Jail for corrupt Cape Town cops who took R1,000 bribe from drug dealer
Two Cape Town police officers were sentenced to three years in jail for accepting bribes from a drug dealer.
When Mitchells Plain policemen Sgt Ryan Hopkins and Cst Malibongwe Ndzendze tried to solicit a bribe from drug dealer Moegamat Garrett, instead of "calling his people" as instructed by the officers he called another policewoman warrant officer Nadine Britz.
He alerted Britz, now a captain, that Ndzendze told him that they needed to "talk like grown-ups" after they found several packets of tik in his backyard. He ended up paying them R1,000 each in exchange for his release.
According to National Prosecuting Authority (NPA) spokesperson Eric Ntabazalila, the accused were handed six-year sentences, of which three years were suspended, by the Bellville Specialised Crimes Court on Tuesday.
They were convicted on May 29 after a protracted trial.
"It was revealed during the trial that the two arrived at the drug dealer's house at 44 Bitou Street, Eastridge, Mitchells Plain," said Ntabazalila.
Garrett was not at home, but his wife called him and told him the officers were searching the premises for drugs, said Ntabazalila.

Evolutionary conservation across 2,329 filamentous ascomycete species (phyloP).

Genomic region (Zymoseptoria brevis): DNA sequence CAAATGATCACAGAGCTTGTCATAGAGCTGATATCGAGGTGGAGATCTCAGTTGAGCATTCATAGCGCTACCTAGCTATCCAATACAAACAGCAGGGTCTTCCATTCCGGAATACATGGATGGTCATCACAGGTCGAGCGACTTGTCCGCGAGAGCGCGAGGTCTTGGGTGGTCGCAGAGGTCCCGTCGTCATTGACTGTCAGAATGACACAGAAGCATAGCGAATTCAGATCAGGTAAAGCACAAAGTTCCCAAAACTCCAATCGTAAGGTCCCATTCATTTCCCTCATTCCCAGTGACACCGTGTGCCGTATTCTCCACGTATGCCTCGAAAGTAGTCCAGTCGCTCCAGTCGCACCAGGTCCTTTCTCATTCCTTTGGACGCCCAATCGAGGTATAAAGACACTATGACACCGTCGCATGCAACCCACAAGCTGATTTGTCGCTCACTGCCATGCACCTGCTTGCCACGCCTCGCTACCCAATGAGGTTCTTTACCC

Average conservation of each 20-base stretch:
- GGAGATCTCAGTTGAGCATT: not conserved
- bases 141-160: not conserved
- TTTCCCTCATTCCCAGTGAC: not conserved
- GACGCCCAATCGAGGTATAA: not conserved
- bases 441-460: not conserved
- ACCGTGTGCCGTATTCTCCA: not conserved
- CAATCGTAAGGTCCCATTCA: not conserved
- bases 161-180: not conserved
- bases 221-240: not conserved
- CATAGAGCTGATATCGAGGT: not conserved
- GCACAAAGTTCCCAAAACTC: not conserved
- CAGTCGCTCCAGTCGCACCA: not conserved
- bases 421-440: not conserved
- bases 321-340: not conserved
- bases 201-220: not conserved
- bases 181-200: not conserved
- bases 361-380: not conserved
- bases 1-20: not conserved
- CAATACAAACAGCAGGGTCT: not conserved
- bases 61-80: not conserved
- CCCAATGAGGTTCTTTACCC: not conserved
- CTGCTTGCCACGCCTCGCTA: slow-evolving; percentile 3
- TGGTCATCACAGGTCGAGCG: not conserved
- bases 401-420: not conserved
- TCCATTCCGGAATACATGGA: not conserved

When he got home the two officers confronted him about the drugs found in the back garden.
"Garrett was then put in the back of the police vehicle and told to phone his people. Garrett then proceeded to phone Lentegeur SAPS and spoke to warrant officer Britz. He informed her of what happened to him," he said.
Prosecutor Derick Vogel told the court that they stopped at the Promenade Mall car park and asked Garrett if he had phoned his people.
"[Garrett] offered them R500 but Hopkins shook his head. They were then offered R1,000, which the accused had at his house. He gave them the money and then phoned warrant officer Britz and informed her of what happened," said Ntabazalila.
Three police officers then confronted Hopkins and Ndzendze about the allegations against them and asked them to empty their pockets.
"Ndzendze had a roll of money in his pocket, which he claimed was given to him by his wife. Suddenly Hopkins remembered the money was supposed to have been booked with the drugs they claim they found abandoned on the street," said Ntabazalila.
"The NPA welcomes the sentence as it sends an unambiguous message on its position on corruption, particularly that which is committed by state officials."